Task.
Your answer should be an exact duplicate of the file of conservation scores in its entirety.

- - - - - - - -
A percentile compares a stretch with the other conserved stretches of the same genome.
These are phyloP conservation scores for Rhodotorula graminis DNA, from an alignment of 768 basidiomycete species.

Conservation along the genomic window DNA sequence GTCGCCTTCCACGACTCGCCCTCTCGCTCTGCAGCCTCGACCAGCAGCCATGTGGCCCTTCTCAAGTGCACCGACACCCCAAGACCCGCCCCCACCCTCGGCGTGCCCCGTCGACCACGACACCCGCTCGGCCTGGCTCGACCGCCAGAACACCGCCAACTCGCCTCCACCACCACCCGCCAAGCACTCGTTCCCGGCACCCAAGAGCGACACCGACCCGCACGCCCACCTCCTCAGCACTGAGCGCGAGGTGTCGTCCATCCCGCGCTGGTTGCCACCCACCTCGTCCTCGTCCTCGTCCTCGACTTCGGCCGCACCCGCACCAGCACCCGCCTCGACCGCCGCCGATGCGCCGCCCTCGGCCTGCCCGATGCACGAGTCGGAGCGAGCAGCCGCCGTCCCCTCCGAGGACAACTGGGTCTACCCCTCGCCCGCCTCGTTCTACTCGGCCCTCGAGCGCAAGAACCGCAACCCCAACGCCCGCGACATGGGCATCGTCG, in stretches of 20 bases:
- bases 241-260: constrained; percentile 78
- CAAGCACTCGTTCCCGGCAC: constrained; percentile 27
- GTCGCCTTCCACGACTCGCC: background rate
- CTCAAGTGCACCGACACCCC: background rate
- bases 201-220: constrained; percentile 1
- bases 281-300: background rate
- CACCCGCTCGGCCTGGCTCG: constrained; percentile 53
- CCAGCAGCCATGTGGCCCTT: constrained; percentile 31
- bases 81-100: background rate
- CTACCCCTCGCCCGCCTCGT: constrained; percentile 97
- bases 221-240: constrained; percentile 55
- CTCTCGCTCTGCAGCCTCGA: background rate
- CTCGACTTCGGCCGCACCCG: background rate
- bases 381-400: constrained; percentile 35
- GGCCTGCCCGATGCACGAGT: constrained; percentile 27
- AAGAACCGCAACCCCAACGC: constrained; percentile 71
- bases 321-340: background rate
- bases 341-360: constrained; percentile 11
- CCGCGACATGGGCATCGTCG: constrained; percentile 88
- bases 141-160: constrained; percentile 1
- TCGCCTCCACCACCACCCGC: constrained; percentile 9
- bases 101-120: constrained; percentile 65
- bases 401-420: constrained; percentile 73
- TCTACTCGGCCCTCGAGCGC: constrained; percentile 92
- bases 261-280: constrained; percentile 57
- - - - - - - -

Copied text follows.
A percentile compares a stretch with the other conserved stretches of the same genome.
These are phyloP conservation scores for Rhodotorula graminis DNA, from an alignment of 768 basidiomycete species.

Conservation along the genomic window DNA sequence GTCGCCTTCCACGACTCGCCCTCTCGCTCTGCAGCCTCGACCAGCAGCCATGTGGCCCTTCTCAAGTGCACCGACACCCCAAGACCCGCCCCCACCCTCGGCGTGCCCCGTCGACCACGACACCCGCTCGGCCTGGCTCGACCGCCAGAACACCGCCAACTCGCCTCCACCACCACCCGCCAAGCACTCGTTCCCGGCACCCAAGAGCGACACCGACCCGCACGCCCACCTCCTCAGCACTGAGCGCGAGGTGTCGTCCATCCCGCGCTGGTTGCCACCCACCTCGTCCTCGTCCTCGTCCTCGACTTCGGCCGCACCCGCACCAGCACCCGCCTCGACCGCCGCCGATGCGCCGCCCTCGGCCTGCCCGATGCACGAGTCGGAGCGAGCAGCCGCCGTCCCCTCCGAGGACAACTGGGTCTACCCCTCGCCCGCCTCGTTCTACTCGGCCCTCGAGCGCAAGAACCGCAACCCCAACGCCCGCGACATGGGCATCGTCG, in stretches of 20 bases:
- bases 241-260: constrained; percentile 78
- CAAGCACTCGTTCCCGGCAC: constrained; percentile 27
- GTCGCCTTCCACGACTCGCC: background rate
- CTCAAGTGCACCGACACCCC: background rate
- bases 201-220: constrained; percentile 1
- bases 281-300: background rate
- CACCCGCTCGGCCTGGCTCG: constrained; percentile 53
- CCAGCAGCCATGTGGCCCTT: constrained; percentile 31
- bases 81-100: background rate
- CTACCCCTCGCCCGCCTCGT: constrained; percentile 97
- bases 221-240: constrained; percentile 55
- CTCTCGCTCTGCAGCCTCGA: background rate
- CTCGACTTCGGCCGCACCCG: background rate
- bases 381-400: constrained; percentile 35
- GGCCTGCCCGATGCACGAGT: constrained; percentile 27
- AAGAACCGCAACCCCAACGC: constrained; percentile 71
- bases 321-340: background rate
- bases 341-360: constrained; percentile 11
- CCGCGACATGGGCATCGTCG: constrained; percentile 88
- bases 141-160: constrained; percentile 1
- TCGCCTCCACCACCACCCGC: constrained; percentile 9
- bases 101-120: constrained; percentile 65
- bases 401-420: constrained; percentile 73
- TCTACTCGGCCCTCGAGCGC: constrained; percentile 92
- bases 261-280: constrained; percentile 57